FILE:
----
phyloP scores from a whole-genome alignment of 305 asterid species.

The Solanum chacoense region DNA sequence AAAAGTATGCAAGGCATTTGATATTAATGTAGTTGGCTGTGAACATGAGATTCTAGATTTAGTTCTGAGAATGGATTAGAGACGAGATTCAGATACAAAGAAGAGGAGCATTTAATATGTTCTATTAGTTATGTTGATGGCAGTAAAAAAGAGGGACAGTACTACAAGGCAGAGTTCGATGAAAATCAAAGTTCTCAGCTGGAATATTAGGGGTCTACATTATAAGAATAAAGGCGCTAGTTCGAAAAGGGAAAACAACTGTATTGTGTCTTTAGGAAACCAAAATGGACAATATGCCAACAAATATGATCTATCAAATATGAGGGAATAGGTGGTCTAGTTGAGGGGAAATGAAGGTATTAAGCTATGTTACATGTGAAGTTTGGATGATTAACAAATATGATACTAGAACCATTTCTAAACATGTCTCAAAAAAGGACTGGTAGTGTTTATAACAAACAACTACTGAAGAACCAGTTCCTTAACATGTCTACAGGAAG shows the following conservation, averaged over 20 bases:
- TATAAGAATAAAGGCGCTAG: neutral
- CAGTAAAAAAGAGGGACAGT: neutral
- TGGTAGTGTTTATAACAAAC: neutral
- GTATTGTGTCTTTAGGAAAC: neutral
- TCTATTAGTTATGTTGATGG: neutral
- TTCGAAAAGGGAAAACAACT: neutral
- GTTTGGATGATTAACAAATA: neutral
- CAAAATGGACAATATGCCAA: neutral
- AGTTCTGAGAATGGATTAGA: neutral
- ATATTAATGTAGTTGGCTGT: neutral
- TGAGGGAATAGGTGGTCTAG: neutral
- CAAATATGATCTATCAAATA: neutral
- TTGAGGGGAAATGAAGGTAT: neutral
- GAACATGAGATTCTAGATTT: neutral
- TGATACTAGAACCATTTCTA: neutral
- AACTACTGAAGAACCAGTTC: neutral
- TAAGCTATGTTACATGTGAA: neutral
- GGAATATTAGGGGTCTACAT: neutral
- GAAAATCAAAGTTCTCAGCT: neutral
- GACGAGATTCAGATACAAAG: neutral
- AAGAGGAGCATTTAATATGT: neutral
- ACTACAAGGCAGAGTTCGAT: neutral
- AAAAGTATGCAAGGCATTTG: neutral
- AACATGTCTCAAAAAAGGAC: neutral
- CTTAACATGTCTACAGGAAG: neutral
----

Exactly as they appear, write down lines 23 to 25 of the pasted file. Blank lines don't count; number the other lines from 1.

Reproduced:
- AAGAGGAGCATTTAATATGT: neutral
- ACTACAAGGCAGAGTTCGAT: neutral
- AAAAGTATGCAAGGCATTTG: neutral